Estimate these curious quantities sufficiently accurately that you can rank them in order of size
Work with numbers big and small to estimate and calulate various quantities in biological contexts.
Two trains set off at the same time from each end of a single
straight railway line. A very fast bee starts off in front of the
first train and flies continuously back and forth between the. . . .
Are these estimates of physical quantities accurate?
How efficiently can you pack together disks?
Simple models which help us to investigate how epidemics grow and die out.
Can you suggest a curve to fit some experimental data? Can you work out where the data might have come from?
Get some practice using big and small numbers in chemistry.
To investigate the relationship between the distance the ruler drops and the time taken, we need to do some mathematical modelling...
Use your skill and knowledge to place various scientific lengths in order of size. Can you judge the length of objects with sizes ranging from 1 Angstrom to 1 million km with no wrong attempts?
Which units would you choose best to fit these situations?
How would you go about estimating populations of dolphins?
When you change the units, do the numbers get bigger or smaller?
Analyse these beautiful biological images and attempt to rank them in size order.
This problem explores the biology behind Rudolph's glowing red nose.
Which dilutions can you make using only 10ml pipettes?
Can you sketch graphs to show how the height of water changes in different containers as they are filled?
Examine these estimates. Do they sound about right?
An observer is on top of a lighthouse. How far from the foot of the lighthouse is the horizon that the observer can see?
Learn about the link between logical arguments and electronic circuits. Investigate the logical connectives by making and testing your own circuits and fill in the blanks in truth tables to record. . . .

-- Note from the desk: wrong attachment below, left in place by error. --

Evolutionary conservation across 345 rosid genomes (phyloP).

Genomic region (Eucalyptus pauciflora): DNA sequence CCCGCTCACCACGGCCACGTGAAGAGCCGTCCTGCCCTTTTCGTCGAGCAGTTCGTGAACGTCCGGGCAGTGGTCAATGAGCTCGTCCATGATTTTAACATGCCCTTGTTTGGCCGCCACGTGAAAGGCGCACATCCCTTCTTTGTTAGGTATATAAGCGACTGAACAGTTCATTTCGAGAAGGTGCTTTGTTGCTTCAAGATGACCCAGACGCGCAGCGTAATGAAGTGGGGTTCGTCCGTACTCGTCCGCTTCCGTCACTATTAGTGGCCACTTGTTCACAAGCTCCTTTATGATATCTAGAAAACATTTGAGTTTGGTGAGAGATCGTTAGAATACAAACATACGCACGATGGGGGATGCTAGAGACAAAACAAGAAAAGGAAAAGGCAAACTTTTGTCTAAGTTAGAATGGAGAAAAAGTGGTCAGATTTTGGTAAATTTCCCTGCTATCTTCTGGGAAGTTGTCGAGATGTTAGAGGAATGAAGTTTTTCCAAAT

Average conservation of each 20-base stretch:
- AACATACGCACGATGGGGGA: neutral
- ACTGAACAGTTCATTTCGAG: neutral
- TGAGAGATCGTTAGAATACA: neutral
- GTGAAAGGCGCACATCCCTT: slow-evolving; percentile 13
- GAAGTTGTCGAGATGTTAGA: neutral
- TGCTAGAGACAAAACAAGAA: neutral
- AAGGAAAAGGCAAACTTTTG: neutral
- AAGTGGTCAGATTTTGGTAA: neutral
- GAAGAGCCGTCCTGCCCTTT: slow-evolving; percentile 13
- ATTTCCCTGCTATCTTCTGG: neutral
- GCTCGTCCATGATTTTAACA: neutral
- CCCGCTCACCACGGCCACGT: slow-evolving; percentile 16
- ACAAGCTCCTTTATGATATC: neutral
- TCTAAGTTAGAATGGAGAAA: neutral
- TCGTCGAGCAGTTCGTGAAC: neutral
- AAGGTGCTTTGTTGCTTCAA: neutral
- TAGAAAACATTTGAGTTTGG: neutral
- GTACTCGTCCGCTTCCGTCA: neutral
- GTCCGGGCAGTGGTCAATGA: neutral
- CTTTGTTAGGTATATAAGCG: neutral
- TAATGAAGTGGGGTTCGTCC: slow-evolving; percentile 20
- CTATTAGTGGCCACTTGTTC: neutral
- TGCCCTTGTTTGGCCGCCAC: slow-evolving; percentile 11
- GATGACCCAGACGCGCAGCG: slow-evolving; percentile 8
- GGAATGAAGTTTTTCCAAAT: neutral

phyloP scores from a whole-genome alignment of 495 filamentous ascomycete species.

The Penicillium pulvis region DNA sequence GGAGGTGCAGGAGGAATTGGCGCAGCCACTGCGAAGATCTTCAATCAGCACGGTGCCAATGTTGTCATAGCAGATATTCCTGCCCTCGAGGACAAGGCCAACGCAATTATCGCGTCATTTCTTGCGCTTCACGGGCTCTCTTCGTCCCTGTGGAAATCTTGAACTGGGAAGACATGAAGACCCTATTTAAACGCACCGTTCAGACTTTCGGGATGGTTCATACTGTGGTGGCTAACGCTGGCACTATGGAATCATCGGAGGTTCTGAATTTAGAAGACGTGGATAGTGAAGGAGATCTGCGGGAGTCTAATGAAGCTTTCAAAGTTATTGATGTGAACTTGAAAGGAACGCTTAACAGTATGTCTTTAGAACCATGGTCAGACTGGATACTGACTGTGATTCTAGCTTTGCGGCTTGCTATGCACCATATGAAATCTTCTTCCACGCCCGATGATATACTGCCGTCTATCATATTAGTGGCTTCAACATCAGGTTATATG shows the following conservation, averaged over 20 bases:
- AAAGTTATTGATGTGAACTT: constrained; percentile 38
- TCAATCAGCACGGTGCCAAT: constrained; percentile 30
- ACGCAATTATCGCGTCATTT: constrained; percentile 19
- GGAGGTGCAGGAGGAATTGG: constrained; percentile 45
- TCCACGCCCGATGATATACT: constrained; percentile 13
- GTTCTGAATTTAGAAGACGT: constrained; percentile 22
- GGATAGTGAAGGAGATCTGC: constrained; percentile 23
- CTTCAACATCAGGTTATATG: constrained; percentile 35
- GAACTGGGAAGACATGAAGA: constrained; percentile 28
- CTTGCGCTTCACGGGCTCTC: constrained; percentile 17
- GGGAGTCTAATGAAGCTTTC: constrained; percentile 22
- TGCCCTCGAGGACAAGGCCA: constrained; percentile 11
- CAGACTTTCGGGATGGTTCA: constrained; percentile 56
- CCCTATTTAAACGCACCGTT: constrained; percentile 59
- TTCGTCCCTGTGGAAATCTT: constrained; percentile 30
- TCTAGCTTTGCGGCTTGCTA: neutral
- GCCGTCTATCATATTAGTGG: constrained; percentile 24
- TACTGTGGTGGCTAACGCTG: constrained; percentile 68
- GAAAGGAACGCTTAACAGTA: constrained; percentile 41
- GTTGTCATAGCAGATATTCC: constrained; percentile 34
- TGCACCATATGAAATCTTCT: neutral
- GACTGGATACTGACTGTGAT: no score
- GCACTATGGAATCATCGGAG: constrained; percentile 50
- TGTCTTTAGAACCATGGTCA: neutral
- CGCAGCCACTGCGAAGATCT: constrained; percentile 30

Investigate circuits and record your findings in this simple introduction to truth tables and logic.
Use the computer to model an epidemic. Try out public health policies to control the spread of the epidemic, to minimise the number of sick days and deaths.
Could nanotechnology be used to see if an artery is blocked? Or is this just science fiction?
A problem about genetics and the transmission of disease.
What shape would fit your pens and pencils best? How can you make it?
How do you write a computer program that creates the illusion of stretching elastic bands between pegs of a Geoboard? The answer contains some surprising mathematics.
Explore the properties of isometric drawings.
When a habitat changes, what happens to the food chain?
Have you ever wondered what it would be like to race against Usain Bolt?
Formulate and investigate a simple mathematical model for the design of a table mat.
Can you visualise whether these nets fold up into 3D shapes? Watch the videos each time to see if you were correct.
Many physical constants are only known to a certain accuracy. Explore the numerical error bounds in the mass of water and its constituents.
Can Jo make a gym bag for her trainers from the piece of fabric she has?
Explore the relationship between resistance and temperature
Can you deduce which Olympic athletics events are represented by the graphs?
Work with numbers big and small to estimate and calculate various quantities in physical contexts.
The triathlon is a physically gruelling challenge. Can you work out which athlete burnt the most calories?
How much energy has gone into warming the planet?
Work with numbers big and small to estimate and calculate various quantities in biological contexts.
Is it really greener to go on the bus, or to buy local?
Work out the numerical values for these physical quantities.
10 graphs of experimental data are given. Can you use a spreadsheet to find algebraic graphs which match them closely, and thus discover the formulae most likely to govern the underlying processes?
Explore the properties of perspective drawing.
Is it cheaper to cook a meal from scratch or to buy a ready meal? What difference does the number of people you're cooking for make?
Practice your skills of measurement and estimation using this interactive measurement tool based around fascinating images from biology.
These Olympic quantities have been jumbled up! Can you put them back together again?
Andy wants to cycle from Land's End to John o'Groats. Will he be able to eat enough to keep him going?
Imagine different shaped vessels being filled. Can you work out what the graphs of the water level should look like?
How would you design the tiering of seats in a stadium so that all spectators have a good view?
Invent a scoring system for a 'guess the weight' competition.